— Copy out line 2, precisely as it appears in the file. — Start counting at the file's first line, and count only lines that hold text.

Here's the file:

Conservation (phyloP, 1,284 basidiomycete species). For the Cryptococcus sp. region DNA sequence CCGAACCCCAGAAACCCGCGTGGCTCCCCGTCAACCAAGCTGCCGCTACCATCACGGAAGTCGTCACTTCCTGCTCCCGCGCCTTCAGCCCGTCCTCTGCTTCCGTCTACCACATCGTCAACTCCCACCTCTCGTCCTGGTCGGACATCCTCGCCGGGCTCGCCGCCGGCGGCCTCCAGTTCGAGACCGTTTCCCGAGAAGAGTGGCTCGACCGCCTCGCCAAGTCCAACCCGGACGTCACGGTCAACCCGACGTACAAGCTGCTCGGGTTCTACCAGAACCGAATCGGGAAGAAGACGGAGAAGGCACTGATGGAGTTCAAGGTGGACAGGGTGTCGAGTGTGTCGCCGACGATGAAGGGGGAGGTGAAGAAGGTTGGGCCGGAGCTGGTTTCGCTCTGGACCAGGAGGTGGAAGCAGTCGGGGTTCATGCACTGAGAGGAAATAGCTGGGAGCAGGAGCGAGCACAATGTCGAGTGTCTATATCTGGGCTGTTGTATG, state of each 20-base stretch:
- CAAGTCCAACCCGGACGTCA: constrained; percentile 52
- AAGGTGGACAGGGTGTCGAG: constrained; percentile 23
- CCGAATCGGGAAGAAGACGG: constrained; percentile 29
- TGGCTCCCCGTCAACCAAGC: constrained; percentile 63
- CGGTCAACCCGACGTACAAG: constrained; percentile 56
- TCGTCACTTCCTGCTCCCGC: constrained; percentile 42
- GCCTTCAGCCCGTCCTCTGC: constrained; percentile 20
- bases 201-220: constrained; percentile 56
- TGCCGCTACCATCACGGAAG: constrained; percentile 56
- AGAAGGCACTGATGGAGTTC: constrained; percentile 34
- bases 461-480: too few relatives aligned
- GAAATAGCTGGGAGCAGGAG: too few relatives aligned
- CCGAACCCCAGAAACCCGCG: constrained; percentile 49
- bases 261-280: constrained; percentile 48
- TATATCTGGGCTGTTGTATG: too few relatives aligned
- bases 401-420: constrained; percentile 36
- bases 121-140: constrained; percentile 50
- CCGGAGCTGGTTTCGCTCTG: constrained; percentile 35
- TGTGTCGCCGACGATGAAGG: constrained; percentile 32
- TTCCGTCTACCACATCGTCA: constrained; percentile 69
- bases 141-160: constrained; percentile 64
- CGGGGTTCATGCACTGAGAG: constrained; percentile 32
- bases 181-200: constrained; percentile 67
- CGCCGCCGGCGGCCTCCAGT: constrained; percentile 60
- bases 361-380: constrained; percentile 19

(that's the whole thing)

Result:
- CAAGTCCAACCCGGACGTCA: constrained; percentile 52